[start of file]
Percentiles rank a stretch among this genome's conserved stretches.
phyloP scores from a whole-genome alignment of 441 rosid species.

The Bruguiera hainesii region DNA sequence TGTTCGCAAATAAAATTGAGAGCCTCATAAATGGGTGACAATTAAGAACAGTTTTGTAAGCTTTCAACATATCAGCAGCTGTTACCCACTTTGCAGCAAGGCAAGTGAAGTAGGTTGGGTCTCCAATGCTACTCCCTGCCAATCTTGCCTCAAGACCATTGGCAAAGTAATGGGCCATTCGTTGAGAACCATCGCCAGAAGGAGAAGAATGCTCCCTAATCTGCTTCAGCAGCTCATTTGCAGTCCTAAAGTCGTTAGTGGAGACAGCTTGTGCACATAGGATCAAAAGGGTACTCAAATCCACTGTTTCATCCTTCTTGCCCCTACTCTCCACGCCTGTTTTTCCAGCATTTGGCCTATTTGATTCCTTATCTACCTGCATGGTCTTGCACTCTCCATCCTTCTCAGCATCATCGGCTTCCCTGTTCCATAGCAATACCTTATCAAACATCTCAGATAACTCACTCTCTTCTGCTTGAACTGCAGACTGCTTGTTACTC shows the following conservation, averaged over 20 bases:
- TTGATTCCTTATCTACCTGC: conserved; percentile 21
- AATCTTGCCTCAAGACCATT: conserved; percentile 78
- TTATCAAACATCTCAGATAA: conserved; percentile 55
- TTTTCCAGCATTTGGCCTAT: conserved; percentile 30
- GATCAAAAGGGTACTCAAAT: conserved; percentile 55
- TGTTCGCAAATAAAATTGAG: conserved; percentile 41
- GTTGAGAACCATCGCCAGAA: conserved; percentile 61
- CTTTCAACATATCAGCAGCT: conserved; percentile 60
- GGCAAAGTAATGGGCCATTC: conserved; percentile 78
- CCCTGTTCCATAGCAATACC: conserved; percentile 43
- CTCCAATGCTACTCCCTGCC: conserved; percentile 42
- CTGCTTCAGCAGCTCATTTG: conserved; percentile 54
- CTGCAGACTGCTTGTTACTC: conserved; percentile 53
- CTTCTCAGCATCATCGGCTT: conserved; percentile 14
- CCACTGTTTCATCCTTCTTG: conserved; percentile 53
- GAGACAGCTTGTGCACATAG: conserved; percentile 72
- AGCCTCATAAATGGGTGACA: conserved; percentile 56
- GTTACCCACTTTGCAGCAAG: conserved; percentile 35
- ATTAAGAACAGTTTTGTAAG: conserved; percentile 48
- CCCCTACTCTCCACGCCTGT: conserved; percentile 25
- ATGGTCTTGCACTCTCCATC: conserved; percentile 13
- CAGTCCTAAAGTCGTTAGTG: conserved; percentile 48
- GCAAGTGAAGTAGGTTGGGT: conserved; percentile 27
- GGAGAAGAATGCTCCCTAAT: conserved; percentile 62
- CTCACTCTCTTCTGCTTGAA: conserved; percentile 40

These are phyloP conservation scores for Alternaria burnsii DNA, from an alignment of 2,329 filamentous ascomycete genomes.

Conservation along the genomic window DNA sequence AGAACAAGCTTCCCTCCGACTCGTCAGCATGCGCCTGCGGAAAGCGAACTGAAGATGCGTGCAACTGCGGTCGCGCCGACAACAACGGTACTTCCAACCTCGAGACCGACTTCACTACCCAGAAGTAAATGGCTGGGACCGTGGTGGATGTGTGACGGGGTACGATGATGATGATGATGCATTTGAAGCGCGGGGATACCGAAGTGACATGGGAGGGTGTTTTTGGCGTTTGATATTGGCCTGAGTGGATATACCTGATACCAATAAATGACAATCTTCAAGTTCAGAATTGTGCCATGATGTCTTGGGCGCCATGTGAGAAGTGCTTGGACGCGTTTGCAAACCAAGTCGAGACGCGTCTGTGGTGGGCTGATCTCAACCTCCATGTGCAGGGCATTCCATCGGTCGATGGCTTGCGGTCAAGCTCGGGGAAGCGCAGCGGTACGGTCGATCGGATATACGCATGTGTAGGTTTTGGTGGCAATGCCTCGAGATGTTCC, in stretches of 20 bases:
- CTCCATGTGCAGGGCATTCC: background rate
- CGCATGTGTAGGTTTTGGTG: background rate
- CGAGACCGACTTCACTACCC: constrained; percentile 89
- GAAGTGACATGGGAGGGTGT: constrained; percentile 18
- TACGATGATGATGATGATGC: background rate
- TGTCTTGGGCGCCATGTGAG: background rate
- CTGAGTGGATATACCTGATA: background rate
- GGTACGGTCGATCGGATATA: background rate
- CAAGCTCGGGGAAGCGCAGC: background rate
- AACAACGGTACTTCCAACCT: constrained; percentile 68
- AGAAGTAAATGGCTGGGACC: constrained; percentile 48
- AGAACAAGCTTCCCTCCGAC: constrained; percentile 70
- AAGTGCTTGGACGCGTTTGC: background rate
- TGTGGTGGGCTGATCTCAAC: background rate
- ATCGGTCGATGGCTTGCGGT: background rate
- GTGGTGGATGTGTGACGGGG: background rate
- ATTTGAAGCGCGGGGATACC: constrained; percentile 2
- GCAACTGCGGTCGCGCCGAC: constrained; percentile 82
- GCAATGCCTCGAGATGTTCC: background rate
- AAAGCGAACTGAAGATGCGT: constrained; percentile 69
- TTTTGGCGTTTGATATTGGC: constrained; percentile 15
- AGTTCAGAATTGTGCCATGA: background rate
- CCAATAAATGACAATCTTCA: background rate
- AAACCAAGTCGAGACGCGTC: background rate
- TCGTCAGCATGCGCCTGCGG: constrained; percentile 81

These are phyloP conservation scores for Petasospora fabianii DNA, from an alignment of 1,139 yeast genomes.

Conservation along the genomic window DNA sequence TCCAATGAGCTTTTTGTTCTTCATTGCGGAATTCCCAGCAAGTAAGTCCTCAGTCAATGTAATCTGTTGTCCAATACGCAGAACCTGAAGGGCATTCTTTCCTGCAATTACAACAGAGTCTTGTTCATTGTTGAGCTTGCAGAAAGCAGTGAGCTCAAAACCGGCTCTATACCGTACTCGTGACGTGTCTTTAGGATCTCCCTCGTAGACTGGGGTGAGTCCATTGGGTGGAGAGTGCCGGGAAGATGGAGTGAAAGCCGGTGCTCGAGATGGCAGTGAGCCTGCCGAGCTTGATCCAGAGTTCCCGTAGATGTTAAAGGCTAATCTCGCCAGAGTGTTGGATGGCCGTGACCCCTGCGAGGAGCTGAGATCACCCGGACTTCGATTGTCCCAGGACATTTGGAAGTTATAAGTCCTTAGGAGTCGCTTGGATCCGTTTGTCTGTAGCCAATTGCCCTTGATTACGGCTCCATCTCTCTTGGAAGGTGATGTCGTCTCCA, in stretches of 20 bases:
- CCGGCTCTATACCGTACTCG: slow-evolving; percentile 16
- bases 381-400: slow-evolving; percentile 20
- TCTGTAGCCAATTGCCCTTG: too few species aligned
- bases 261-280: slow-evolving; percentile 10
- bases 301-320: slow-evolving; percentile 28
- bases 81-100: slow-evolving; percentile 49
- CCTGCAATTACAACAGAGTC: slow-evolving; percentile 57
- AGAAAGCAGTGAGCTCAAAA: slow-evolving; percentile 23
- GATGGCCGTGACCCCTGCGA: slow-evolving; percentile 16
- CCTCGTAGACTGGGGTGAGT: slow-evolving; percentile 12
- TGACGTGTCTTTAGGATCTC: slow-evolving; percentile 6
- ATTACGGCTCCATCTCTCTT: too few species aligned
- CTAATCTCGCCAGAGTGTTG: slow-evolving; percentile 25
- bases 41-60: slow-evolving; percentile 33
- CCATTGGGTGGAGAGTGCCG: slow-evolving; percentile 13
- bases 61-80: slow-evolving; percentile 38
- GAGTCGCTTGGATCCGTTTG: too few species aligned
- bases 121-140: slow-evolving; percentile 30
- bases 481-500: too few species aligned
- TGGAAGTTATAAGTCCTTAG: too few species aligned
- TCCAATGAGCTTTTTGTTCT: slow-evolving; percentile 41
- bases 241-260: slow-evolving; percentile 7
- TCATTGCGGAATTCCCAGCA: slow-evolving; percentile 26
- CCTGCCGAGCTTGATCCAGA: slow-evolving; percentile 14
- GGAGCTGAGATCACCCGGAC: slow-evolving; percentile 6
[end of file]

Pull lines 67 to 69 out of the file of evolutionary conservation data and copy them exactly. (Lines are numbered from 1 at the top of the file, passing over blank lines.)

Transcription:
- CCTCGTAGACTGGGGTGAGT: slow-evolving; percentile 12
- TGACGTGTCTTTAGGATCTC: slow-evolving; percentile 6
- ATTACGGCTCCATCTCTCTT: too few species aligned